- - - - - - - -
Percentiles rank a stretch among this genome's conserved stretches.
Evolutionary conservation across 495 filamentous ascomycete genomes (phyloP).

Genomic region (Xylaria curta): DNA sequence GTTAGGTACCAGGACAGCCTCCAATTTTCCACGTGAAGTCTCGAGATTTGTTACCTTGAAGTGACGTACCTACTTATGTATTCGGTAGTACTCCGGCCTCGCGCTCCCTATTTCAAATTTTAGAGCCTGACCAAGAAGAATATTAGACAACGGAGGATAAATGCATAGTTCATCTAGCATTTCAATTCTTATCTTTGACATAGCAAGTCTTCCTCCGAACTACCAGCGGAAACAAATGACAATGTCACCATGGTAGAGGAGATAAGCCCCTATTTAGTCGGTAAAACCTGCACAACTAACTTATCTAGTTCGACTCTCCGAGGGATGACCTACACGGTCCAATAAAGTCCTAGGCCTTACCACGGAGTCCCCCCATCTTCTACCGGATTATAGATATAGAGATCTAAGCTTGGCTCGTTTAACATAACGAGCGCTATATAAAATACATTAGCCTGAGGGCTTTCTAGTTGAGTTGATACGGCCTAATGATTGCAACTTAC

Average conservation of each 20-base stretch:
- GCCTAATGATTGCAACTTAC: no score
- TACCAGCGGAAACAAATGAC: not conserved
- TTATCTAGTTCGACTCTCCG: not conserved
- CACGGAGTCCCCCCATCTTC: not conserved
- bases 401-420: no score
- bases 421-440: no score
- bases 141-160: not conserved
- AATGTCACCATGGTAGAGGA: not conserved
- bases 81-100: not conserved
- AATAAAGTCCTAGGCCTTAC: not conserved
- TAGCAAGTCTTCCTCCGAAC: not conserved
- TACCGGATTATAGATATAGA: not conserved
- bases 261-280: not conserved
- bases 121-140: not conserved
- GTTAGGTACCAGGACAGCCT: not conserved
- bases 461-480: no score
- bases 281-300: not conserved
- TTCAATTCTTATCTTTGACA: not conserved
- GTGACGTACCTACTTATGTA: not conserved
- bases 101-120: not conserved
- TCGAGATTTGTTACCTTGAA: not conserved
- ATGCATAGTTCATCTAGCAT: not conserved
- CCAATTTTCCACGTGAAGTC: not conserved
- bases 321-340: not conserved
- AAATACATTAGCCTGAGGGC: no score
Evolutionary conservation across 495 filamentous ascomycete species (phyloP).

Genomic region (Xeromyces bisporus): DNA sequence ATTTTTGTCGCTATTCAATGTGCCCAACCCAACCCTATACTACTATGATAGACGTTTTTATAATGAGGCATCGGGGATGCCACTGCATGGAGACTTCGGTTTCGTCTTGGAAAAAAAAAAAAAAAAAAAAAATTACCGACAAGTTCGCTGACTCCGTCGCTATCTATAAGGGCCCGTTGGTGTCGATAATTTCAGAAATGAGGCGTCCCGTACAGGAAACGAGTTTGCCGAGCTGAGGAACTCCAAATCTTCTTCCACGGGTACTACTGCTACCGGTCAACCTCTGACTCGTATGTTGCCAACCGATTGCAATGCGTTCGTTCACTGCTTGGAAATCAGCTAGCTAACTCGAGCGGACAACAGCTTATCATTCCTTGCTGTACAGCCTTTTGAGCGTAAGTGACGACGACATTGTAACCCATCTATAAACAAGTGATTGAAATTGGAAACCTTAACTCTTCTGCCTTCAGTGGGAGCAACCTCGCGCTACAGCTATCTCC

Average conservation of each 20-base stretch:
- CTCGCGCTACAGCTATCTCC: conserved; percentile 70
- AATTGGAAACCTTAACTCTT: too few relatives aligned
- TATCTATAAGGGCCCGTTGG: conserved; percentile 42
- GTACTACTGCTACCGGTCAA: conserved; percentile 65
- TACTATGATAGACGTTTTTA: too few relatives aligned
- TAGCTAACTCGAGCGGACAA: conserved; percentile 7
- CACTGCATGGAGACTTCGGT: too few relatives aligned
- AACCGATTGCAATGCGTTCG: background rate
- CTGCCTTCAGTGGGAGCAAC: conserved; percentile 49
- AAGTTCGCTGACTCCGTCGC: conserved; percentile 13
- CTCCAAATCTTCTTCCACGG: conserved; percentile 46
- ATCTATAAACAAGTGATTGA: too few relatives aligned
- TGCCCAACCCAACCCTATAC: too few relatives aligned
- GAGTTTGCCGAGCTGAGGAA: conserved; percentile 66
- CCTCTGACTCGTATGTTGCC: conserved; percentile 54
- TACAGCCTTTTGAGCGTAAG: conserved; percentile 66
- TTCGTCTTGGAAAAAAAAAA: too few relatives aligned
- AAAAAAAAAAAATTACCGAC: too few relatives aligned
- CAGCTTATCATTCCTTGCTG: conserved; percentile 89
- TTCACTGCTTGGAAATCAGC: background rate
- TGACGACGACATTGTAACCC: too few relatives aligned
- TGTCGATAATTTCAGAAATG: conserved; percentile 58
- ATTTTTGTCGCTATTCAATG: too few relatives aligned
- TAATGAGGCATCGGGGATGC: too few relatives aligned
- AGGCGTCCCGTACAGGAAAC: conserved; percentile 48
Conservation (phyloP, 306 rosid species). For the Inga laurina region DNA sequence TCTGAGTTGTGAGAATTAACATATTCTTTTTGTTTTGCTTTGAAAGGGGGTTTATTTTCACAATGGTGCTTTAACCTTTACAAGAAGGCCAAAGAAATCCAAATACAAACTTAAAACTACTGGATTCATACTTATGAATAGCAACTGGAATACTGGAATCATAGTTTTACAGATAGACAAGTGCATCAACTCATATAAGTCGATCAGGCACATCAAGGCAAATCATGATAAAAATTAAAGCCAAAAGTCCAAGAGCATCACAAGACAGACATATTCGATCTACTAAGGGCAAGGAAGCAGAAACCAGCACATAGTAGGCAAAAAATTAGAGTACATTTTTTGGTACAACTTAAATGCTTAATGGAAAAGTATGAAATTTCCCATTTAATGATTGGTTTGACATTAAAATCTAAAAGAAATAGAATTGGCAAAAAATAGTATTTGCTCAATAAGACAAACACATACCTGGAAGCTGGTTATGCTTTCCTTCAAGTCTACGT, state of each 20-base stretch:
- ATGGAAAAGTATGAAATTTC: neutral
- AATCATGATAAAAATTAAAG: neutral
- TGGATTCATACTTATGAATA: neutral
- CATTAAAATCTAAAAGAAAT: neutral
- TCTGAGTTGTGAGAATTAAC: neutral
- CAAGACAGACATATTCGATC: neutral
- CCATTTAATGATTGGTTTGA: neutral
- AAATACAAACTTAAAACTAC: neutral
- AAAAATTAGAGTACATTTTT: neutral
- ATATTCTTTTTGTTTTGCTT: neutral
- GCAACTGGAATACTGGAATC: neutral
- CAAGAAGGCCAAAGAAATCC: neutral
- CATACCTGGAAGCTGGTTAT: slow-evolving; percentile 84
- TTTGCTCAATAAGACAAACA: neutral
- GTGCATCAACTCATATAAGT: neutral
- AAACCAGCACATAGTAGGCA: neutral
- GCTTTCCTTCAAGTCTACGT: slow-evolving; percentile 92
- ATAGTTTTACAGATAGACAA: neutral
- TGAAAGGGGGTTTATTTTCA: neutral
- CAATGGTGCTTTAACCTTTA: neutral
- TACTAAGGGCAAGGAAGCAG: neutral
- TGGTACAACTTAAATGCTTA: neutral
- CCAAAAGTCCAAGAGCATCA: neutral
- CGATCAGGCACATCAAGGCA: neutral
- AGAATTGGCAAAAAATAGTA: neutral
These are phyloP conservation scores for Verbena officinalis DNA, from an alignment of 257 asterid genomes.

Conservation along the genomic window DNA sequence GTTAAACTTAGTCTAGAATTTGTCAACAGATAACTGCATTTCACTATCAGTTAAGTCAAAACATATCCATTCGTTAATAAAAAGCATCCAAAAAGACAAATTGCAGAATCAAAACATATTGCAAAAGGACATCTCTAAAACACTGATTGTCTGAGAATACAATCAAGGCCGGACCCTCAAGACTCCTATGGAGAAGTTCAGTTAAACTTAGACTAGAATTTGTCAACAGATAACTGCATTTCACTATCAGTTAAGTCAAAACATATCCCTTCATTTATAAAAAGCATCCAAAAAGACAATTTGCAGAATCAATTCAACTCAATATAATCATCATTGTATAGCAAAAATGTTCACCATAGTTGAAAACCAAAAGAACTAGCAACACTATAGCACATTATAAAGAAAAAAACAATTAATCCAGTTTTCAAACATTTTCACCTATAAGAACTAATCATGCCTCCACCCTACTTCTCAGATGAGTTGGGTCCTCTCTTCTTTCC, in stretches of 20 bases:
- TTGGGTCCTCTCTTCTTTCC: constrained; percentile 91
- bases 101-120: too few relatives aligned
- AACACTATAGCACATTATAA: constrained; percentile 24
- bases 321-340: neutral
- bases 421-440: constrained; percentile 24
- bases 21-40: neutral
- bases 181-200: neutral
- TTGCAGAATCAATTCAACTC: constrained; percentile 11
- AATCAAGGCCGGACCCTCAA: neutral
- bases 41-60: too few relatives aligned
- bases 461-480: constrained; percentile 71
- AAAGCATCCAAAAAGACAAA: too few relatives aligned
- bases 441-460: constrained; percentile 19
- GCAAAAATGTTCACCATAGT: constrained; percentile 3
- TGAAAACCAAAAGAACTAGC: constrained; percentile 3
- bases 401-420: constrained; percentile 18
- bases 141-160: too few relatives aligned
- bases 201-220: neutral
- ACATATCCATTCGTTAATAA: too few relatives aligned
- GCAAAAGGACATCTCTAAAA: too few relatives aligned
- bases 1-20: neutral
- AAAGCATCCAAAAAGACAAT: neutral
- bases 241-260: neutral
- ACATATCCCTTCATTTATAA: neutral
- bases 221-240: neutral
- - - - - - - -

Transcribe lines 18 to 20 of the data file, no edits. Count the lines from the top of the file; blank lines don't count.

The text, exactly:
- bases 121-140: not conserved
- GTTAGGTACCAGGACAGCCT: not conserved
- bases 461-480: no score